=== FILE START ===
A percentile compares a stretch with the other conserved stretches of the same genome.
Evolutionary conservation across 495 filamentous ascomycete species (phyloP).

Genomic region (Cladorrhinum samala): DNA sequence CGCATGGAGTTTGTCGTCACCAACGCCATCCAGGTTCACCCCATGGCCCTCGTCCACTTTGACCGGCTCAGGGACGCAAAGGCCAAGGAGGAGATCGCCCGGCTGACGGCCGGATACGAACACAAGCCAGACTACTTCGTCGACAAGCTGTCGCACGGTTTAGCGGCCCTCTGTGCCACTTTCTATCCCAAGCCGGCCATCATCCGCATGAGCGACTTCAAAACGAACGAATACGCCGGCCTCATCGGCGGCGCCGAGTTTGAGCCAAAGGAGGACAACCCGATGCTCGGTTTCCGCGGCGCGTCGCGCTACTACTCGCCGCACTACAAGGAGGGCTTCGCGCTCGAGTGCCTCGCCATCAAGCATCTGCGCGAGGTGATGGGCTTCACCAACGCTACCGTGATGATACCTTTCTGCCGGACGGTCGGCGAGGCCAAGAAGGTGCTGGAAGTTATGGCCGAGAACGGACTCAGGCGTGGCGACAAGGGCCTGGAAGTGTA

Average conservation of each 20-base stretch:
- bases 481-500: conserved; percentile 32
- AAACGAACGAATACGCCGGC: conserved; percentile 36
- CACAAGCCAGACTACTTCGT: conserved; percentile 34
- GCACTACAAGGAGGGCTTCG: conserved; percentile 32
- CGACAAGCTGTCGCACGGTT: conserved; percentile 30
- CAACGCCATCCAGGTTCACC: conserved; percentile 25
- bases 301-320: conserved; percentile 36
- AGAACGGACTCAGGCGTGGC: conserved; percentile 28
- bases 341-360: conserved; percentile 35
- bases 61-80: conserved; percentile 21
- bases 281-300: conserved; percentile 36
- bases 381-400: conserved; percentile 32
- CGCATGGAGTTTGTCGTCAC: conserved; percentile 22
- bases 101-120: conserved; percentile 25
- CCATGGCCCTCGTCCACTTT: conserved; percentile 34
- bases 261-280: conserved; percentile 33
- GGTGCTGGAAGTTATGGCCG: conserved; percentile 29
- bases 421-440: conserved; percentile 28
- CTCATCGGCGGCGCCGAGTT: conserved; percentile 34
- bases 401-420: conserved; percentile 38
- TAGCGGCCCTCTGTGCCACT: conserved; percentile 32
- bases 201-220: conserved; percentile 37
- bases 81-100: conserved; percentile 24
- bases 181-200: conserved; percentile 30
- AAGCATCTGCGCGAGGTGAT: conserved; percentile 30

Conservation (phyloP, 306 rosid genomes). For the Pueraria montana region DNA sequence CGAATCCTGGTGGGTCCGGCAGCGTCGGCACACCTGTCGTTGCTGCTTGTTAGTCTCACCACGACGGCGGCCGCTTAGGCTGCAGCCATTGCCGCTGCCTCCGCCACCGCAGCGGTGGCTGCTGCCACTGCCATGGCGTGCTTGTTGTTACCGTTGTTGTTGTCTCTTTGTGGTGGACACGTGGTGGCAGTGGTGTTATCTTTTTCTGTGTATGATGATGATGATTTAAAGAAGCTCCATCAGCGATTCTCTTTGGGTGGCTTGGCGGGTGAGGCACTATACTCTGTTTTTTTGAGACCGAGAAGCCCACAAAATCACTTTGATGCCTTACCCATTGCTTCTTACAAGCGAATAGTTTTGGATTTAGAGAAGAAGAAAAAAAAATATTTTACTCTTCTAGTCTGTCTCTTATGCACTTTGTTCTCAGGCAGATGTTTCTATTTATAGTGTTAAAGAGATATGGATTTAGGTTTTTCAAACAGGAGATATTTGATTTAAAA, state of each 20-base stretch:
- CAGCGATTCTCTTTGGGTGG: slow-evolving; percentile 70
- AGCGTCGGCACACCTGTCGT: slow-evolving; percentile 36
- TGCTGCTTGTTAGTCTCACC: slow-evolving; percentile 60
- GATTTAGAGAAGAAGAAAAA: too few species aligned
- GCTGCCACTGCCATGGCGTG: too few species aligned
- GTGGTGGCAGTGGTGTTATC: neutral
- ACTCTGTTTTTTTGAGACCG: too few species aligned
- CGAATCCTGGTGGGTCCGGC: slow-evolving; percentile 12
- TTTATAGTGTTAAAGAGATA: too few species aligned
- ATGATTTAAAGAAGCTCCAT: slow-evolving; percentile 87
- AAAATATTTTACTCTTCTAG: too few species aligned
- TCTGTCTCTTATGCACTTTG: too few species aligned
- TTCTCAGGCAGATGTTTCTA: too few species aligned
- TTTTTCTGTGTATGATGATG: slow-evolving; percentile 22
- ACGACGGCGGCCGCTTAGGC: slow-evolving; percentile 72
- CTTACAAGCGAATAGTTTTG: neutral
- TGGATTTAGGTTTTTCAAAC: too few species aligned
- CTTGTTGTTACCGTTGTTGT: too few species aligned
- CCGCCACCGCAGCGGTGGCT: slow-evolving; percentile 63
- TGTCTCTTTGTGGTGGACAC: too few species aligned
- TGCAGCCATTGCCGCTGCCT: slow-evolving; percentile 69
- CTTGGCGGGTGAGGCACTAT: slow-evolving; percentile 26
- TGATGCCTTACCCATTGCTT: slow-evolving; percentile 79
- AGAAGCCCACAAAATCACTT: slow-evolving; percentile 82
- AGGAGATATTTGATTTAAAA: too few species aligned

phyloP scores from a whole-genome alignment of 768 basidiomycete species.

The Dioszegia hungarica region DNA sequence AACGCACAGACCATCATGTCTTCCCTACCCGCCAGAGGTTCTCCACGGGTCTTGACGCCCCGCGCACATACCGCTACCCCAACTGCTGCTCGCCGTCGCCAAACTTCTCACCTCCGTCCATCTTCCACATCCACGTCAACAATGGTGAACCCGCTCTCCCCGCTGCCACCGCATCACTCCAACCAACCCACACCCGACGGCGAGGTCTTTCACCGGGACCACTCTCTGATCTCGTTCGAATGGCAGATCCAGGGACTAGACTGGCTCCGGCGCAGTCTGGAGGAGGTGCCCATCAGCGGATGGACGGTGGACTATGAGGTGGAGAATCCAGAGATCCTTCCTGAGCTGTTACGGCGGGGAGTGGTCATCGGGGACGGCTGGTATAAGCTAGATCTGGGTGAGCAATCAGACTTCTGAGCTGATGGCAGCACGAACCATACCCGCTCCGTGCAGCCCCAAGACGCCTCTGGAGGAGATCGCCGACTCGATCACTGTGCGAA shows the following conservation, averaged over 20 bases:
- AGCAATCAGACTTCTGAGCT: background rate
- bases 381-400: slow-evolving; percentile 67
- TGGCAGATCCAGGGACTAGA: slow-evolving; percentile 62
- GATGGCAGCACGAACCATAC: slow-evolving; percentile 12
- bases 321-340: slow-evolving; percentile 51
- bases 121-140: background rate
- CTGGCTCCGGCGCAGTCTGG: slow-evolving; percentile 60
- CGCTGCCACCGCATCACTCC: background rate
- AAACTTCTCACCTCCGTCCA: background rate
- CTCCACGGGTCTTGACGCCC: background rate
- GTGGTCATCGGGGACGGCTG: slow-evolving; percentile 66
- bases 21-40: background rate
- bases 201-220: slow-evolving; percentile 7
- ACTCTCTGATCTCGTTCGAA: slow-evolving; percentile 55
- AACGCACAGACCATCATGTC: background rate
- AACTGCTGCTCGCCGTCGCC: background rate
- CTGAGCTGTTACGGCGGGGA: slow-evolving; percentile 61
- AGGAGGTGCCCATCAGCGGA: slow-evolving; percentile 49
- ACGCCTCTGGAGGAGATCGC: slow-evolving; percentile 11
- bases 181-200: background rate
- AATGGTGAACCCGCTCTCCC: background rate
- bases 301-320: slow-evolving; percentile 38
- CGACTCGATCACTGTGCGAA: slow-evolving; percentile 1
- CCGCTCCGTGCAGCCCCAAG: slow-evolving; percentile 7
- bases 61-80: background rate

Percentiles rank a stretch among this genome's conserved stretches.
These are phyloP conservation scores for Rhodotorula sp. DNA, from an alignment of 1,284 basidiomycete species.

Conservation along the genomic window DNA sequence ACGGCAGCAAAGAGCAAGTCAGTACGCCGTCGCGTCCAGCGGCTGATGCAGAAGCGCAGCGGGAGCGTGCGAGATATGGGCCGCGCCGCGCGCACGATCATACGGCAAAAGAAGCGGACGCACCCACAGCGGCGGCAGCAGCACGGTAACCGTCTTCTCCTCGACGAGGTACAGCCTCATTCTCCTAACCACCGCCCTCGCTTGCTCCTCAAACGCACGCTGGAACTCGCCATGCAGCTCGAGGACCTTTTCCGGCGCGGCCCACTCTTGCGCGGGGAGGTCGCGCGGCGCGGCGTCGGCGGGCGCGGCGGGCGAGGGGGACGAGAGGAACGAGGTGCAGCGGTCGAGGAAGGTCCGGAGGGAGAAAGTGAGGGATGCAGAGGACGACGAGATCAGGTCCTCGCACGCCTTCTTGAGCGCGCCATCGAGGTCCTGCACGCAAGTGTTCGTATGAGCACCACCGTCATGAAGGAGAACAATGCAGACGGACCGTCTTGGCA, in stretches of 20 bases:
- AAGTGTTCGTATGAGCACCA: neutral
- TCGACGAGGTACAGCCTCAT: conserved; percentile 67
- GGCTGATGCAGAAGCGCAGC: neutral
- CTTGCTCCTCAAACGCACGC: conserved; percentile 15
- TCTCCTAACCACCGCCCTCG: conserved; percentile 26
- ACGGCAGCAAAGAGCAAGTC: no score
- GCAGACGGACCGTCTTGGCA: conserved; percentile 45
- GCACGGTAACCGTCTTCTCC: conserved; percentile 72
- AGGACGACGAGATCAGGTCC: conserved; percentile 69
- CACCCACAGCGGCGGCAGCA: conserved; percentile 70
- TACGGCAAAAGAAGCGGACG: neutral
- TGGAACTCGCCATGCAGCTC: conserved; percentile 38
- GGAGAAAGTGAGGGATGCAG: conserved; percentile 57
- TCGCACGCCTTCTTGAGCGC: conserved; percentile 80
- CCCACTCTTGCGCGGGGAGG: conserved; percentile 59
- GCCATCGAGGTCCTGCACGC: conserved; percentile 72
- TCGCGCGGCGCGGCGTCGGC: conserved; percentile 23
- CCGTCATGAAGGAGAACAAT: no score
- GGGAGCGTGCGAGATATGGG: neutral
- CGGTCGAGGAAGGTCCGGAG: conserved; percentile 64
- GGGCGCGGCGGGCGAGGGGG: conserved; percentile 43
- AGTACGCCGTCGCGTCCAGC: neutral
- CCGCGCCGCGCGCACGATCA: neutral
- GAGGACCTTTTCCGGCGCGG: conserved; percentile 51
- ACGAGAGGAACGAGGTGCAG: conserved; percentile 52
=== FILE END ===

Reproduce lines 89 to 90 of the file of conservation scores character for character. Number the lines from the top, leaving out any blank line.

- CTTGCTCCTCAAACGCACGC: conserved; percentile 15
- TCTCCTAACCACCGCCCTCG: conserved; percentile 26